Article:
In those instances where both the engine and aircraft manufacturer provide TLD restrictions, the FOEB must use the more restrictive requirements.  If the aircraft manufacturer mandates more restrictive requirements than the engine manufacturer with regard to TLD time limits or with the categories into which some FADEC system faults have been assigned by the engine manufacturer, the aircraft manufacturer should explicitly state this when specifying the aircraft’s TLD related limitations.  This will help ensure that the FOEB does not inadvertently use the engine manufacturer’s published limitations.


Although the required repair intervals may vary from engine to engine, the following is one example developed by an engine manufacturer for showing three categories of fault levels identified under the TLD concept and their associated time limitations:


a.            No Dispatch                           0 hrs.

b.            Short-Time Dispatch               125 flt. hrs.

c.            Long-Time Dispatch                250 flt. hrs.

Under the terms of TLD approval, the operator is allowed to defer short-time and long-time faults up to their specified time limits, at which time repair of the faults is required.


The TLD maintenance requirements are part of the FAA certification process and appear on the engine TCDS and/or ALS of the engine ICAs, and may be augmented by information in the aircraft TCDS and/or ALS of the aircraft ICAs.  They are the responsibility of the FAA’s Engine and Aircraft Certification Offices with respect to approval and time escalation.  An aircraft manufacturer should not propose any time limits for the various FADEC system faults that would be greater than the time limits established by the engine manufacturer without coordination with both the FAA and engine manufacturer.


Additionally, for TLD authorization and continuation of the deferral privilege, the operator must provide failure data derived from FADEC memory (i.e., reliability monitoring data) on a regular basis.  These data are to be reported to the engine manufacturer for forwarding to the appropriate Engine Certification Offices.


To prevent potential conflicts between TCDS/ALS information and MMEL requirements, PMIs/PAIs/POIs should ensure that:


a.            MELs are developed with FADEC references specifically addressing their operator’s equipment and applicable TCDS/ALS limitations.  With respect to FADEC system TLD operations, the more restrictive of the engine or aircraft manufacturer’s limitations must be applied.

b.            TCDS/ALS controlled items identified as such within the MEL are not extended under the current MEL extensions philosophy.

c.            TLD certification (i.e., repair) requirements are accomplished within the established time limits.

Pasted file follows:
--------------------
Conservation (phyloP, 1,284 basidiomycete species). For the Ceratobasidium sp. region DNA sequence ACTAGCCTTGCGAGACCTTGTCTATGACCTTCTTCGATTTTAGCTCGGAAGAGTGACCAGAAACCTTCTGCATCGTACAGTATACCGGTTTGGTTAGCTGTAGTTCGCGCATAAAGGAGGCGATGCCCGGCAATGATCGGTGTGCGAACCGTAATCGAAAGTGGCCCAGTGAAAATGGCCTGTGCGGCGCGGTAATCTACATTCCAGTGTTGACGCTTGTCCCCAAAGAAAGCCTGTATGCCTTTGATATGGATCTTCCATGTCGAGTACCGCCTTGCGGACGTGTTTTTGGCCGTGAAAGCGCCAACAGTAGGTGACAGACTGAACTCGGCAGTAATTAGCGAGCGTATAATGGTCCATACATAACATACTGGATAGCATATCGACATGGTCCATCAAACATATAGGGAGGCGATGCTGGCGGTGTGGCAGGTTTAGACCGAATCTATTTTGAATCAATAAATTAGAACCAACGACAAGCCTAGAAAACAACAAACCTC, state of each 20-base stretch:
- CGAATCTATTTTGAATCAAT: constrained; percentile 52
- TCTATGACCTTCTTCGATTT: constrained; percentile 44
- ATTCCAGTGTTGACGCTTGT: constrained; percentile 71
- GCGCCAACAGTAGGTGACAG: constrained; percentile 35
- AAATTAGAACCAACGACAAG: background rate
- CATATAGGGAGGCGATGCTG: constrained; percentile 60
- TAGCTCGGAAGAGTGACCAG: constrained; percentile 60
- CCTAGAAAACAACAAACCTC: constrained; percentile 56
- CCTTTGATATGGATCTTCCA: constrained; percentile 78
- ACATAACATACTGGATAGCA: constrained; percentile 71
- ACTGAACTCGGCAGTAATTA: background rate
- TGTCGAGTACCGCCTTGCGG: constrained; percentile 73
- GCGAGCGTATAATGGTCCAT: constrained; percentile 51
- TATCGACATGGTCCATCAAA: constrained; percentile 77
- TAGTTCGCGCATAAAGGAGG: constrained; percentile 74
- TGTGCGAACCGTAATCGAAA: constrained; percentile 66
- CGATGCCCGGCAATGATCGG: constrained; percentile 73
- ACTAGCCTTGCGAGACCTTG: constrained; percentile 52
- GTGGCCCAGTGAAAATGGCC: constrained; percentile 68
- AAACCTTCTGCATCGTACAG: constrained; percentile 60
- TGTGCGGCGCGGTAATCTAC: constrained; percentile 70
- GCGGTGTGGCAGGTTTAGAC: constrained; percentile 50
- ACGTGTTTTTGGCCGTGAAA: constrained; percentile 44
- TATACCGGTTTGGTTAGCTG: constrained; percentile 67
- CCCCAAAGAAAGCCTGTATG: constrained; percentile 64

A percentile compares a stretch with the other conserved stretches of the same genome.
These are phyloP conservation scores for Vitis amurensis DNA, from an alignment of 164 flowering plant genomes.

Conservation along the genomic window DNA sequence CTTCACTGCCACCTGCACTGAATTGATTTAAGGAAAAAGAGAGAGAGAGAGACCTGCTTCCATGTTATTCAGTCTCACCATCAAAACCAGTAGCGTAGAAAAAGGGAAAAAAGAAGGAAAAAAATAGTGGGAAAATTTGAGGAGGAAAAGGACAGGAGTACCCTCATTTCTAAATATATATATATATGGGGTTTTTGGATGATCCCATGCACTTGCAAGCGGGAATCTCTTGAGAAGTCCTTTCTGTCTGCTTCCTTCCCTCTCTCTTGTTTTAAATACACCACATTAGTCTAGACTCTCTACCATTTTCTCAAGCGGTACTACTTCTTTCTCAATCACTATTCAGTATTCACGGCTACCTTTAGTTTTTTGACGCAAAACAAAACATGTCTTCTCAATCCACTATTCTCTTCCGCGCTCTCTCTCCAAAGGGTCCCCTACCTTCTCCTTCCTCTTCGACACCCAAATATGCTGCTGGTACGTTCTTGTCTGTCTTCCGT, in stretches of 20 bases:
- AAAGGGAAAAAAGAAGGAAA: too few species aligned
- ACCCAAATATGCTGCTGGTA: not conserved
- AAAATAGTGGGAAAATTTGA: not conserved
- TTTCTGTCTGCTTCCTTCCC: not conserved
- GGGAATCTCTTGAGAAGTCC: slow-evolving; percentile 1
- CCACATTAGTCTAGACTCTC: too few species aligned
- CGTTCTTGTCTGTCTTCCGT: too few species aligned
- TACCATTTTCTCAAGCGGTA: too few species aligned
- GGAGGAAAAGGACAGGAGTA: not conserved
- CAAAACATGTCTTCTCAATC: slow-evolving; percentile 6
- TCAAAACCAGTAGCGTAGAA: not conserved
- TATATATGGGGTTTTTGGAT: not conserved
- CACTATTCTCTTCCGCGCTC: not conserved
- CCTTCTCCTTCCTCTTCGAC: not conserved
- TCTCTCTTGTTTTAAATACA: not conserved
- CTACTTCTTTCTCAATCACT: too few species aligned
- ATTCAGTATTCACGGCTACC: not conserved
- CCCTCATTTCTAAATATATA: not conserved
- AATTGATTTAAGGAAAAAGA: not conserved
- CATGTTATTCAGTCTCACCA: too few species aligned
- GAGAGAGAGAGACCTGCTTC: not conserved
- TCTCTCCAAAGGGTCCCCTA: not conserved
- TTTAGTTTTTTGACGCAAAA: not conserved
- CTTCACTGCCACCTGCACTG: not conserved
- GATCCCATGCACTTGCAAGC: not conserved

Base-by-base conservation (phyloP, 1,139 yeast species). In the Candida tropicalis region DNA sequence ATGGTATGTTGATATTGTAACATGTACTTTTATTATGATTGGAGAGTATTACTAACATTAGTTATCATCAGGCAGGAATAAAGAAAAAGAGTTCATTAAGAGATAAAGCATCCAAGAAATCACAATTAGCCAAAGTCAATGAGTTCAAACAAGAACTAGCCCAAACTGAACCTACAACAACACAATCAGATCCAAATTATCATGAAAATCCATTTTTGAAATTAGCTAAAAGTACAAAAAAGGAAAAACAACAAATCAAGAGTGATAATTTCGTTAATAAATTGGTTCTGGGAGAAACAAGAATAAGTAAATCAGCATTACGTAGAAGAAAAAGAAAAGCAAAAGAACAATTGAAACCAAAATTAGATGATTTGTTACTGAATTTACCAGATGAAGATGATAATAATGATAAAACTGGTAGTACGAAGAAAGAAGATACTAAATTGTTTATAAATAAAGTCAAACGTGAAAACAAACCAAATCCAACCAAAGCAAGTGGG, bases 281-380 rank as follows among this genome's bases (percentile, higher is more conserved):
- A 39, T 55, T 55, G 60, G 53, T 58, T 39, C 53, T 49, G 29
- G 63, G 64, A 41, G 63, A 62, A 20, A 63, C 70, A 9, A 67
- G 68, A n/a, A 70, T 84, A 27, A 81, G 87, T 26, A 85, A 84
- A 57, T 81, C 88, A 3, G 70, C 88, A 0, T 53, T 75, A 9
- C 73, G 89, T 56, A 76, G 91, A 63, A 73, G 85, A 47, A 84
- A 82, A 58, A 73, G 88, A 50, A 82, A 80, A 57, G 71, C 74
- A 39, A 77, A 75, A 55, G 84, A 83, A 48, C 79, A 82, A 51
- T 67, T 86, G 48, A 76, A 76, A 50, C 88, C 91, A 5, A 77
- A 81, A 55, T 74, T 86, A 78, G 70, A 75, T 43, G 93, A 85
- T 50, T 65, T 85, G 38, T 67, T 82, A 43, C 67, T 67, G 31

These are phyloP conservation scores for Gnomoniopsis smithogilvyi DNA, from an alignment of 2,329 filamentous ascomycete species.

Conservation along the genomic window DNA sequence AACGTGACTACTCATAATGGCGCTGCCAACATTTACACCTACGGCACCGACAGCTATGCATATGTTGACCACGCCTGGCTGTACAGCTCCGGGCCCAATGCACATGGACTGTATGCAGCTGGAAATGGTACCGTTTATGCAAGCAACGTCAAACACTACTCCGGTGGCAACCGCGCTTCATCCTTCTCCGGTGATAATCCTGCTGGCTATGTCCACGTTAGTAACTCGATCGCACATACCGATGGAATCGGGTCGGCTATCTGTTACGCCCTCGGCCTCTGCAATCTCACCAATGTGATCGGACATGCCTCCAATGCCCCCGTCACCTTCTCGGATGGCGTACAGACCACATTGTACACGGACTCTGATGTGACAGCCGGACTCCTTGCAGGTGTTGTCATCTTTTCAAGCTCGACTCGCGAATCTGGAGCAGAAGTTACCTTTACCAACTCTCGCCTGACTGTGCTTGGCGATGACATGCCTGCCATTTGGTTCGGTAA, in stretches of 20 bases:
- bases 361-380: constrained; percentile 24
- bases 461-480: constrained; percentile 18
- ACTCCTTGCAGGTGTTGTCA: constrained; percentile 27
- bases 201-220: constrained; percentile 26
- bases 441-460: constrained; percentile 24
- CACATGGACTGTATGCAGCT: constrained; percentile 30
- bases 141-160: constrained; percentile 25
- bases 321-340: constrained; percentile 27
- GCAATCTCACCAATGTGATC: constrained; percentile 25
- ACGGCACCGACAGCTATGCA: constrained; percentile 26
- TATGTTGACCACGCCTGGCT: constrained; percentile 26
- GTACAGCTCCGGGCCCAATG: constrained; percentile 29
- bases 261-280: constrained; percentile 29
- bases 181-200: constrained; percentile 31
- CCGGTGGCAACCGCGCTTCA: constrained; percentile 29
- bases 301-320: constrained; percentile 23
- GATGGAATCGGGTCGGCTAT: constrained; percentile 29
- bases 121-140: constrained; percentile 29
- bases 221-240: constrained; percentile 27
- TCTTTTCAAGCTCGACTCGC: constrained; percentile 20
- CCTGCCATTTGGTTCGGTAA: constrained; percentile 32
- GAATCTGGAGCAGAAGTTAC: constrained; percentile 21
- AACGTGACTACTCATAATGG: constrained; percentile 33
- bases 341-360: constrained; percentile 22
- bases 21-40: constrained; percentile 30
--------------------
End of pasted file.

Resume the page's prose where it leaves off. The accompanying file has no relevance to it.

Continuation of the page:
d.            TLD certification requirements (i.e., time limits) are not adjusted or extended without FAA engineering approval, unless it is indicated that temporary extensions are allowable in the engine ALS.

e.            TLD reliability reporting requirements are being met.

f.                Operators are advised that failure to comply with the engine or aircraft TCDS/ALS requirements related to TLD, whichever is more restrictive, would be contrary to the intent of MMEL relief, and could result in loss of TLD authorization.


The MMEL phraseology has been developed in generic terms in lieu of expressing specific TLD time limits for the following reasons:


a.            Standardizes all MMELs.

b.            Eliminating the need to interpret and/or compare from other related MMELs.

c.            Will eliminate the need to revise the MMEL in the event that time limits and/or other requirements are adjusted by FAA certification.


The specific time limits should be incorporated in the Operator’s MEL.



The following provisions will be included in the MMEL and appear under the appropriate ATA chapter.  The statement below should be used as guidance in the development of MMEL TLD items associated with FADEC engines.  It is important to note that the following example of this generic phraseology is only a guide and is not intended for use as stated.









Engine FADEC System










1) System Faults




May be dispatched with system faults provided repairs are made in accordance with the times                     established in either the engine or aircraft  manufacturer’s, FAA approved document,                    whichever is more restrictive (reference specific document number).







Each Flight Operations Evaluation Board (FOEB) chairman should apply the following policy to affected MMELs through the normal FOEB process.



Matthew J Schack, Manager

Air Transportation Division AFS 200



PL-45, R 2 reformatted 01/20/2010 with no change in content